First Rwanda flight to go ahead as campaigners lose High Court fight

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First Rwanda flight to go ahead as campaigners lose High Court fight
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The first Rwanda flight is set to go ahead on Tuesday after campaigners lost a High Court bid to block the Government’s plan to fly the migrants out of the UK.

Boris Johnson and Priti Patel welcomed the outcome in posts on social media on Friday.

But The Times reported that Prince Charles had called the deportations “appalling” in private.

A source said: “He said he was more than disappointed at the policy. It was clear he was not impressed with the government’s direction of travel.”

Clarence House insisted that the heir to the throne had not tried to influence the government. A spokesman said: “We would not comment on supposed anonymous private conversations with the Prince of Wales, except to restate that he remains politically neutral. Matters of policy are decisions for government.”

Migrants, campaign groups and a union had asked judges to block the upcoming deportation flight which is a one-way ticket to the east African nation as Home Secretary Priti Patel plans to try and curb Channel crossings.

Up to 130 people had been notified they could be removed.

The court heard 31 people were due on the first flight on Tuesday, with the Home Office planning to schedule more this year.

Lawyers for almost 100 migrants had submitted legal challenges asking to stay in the UK with the remaining anticipated to follow suit.

The first stage of action was brought on Friday by lawyers on behalf of two migrants alongside the Public and Commercial Services union (PCS), which represents more than 80% of Border Force staff, as well as groups Care4Calais and Detention Action who are challenging the policy on behalf of everyone affected.

Judge Mr Justice Swift ruled against the claim.

He said: “I do not consider that the balance of convivence favours the grant of the generic relief.”

In response, both Boris Johnson and Priti Patel tweeted in support to welcome the news.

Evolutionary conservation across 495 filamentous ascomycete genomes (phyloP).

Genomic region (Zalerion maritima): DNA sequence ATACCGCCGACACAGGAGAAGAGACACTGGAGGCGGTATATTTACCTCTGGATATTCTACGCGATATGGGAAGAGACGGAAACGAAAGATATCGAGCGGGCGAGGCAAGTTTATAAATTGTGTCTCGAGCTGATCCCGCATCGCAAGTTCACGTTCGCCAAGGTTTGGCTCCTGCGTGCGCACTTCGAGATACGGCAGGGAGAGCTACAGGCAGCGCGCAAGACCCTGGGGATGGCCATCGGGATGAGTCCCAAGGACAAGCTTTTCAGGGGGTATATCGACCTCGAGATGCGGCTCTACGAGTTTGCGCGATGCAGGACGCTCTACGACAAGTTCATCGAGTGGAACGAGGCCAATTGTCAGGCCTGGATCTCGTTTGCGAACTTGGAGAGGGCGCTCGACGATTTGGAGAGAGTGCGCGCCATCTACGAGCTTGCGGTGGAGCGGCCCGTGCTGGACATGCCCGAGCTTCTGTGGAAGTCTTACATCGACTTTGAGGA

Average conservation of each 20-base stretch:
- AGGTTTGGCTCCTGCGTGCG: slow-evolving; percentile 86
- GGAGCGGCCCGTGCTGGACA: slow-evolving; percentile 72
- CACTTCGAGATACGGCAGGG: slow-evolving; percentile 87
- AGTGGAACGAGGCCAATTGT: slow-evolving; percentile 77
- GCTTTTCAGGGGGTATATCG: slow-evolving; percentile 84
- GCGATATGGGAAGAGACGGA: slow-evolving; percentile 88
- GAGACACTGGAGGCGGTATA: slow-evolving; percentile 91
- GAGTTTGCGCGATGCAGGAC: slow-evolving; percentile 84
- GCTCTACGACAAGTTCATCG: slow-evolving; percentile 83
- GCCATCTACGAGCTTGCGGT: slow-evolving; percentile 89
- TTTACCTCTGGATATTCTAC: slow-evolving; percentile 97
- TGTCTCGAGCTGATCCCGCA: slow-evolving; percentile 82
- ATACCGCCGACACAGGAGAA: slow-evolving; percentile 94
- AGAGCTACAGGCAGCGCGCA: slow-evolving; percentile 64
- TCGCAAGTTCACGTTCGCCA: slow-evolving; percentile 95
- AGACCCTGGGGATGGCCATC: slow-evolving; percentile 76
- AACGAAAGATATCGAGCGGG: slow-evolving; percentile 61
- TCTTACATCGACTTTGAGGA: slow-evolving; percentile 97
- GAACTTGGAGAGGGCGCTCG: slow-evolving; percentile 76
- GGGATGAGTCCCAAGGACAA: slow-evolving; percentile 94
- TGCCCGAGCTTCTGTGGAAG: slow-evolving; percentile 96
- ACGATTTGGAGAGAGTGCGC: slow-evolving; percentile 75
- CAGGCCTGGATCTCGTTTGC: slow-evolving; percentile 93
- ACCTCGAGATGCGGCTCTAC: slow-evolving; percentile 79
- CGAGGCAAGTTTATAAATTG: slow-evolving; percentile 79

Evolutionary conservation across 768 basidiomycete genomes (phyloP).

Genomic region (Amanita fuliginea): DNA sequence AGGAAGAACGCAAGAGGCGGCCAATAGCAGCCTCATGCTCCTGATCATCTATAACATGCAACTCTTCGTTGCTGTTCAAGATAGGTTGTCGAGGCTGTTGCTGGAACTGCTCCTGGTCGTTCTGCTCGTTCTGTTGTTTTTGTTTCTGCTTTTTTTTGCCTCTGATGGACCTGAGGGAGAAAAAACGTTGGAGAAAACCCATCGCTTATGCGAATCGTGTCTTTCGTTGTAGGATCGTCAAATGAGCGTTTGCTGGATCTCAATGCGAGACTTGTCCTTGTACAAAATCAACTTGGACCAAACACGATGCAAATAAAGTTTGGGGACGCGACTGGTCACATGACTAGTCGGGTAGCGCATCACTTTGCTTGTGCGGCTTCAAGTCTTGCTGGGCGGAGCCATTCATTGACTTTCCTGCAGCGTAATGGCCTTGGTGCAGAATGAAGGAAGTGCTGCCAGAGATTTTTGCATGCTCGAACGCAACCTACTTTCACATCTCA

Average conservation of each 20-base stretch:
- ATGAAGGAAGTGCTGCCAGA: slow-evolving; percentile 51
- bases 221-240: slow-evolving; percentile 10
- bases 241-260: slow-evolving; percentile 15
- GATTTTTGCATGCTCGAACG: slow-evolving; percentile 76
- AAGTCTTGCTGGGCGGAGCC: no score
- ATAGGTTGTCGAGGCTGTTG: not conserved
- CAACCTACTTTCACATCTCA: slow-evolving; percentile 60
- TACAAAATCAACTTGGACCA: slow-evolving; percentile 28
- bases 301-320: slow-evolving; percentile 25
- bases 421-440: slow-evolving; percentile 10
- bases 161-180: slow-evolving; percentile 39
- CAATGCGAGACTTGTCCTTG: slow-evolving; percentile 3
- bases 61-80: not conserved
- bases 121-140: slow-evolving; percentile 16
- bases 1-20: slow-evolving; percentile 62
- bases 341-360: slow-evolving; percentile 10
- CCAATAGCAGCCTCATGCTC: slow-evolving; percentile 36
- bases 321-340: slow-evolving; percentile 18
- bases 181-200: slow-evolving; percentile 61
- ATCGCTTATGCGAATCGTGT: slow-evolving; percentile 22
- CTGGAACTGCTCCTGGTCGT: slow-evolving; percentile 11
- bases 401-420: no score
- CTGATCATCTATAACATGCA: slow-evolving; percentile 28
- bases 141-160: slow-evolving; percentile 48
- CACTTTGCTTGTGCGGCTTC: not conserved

The Prime Minister tweeted: “Welcome news from the High Court today. We cannot allow people traffickers to put lives at risk and our world leading partnership will help break the business model of these ruthless criminals.”

The Home Secretary added: “I welcome the court’s decision in our favour, and will now continue to deliver on progressing our world-leading migration partnership.

“People will continue to try and prevent their relocation through legal challenges and last-minute claims, but we will not be deterred in breaking the deadly people smuggling trade and ultimately saving lives.

“Rwanda is a safe country and has previously been recognised for providing a safe haven for refugees – we will continue preparations for the first flight to Rwanda, alongside the range of other measures intended to reduce small boat crossings.”

During the proceedings, it emerged the Home Office had already cancelled removal directions for three people set to be on the first flight and that a further two will also have them cancelled.

The two remaining migrants who made the claim are still due to be removed on the flight.

During the hearing, Raza Husain QC, for the claimants, told the court the “procedure is simply unsafe” and called for an evidence-based assessment for the policy, “not an aspirational basis, or hopes”.

The barrister later said the agreement between the two countries, known as a Memorandum of Understanding, was “unenforceable”.

“Nothing monitors it, there’s no evidence of structural change. The risks are just too high,” he added.

Mr Husain also told the court assertions by the Home Office that UN refugee agency the UNHCR had given the plans the “green light” was a “false claim”.

However, Home Office lawyers said legal action should not be allowed to derail the plans and urged the court to reject the application, arguing there was a “strong public interest in permitting these removals to proceed as scheduled” and a “clear public interest in deterring the making of dangerous journeys and the activities of criminal smugglers”.

Previously, the department said it expected legal challenges but is “determined to deliver this new partnership” and insisted the policy “fully complies with international and national law” while Downing Street said Boris Johnson remains confident the policy is legal.

Shortly after the judgment was concluded, Mr Justice Swift granted the claimants permission to appeal, suggesting Court of Appeal judges would hear the case on Monday.

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